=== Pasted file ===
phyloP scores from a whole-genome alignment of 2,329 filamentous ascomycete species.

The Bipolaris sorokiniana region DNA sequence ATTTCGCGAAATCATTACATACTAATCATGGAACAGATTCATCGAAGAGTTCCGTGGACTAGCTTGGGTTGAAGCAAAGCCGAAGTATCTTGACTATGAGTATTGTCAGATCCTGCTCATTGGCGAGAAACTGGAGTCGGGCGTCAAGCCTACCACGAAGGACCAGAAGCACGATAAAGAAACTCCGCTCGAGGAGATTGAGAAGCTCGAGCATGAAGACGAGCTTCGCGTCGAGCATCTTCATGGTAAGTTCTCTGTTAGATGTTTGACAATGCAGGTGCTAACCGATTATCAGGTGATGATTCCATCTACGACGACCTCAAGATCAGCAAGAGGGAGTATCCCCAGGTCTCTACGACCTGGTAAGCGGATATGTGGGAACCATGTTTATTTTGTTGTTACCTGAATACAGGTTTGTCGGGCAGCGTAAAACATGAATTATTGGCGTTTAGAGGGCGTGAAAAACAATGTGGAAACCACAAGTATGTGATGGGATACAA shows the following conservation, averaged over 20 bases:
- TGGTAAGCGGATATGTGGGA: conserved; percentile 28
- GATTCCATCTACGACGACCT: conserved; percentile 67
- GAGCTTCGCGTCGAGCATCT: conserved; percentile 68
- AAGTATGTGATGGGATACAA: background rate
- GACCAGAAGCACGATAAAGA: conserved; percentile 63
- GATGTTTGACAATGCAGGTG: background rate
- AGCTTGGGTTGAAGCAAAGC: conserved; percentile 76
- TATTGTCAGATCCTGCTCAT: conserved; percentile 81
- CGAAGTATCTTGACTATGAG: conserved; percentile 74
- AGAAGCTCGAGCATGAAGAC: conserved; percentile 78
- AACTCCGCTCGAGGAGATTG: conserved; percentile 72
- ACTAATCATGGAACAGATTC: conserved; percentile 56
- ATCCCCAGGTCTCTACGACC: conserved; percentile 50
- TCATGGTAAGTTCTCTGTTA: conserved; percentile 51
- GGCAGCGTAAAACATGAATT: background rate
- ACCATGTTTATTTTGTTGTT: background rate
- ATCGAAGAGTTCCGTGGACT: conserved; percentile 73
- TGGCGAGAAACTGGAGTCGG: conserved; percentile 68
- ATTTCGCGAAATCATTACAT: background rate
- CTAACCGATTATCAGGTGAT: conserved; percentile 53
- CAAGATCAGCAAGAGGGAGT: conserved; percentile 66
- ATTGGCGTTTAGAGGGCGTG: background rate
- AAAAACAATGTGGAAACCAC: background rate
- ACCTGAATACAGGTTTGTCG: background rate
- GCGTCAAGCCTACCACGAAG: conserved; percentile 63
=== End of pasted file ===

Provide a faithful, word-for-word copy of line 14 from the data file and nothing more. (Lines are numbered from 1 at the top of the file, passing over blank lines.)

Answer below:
- ACTAATCATGGAACAGATTC: conserved; percentile 56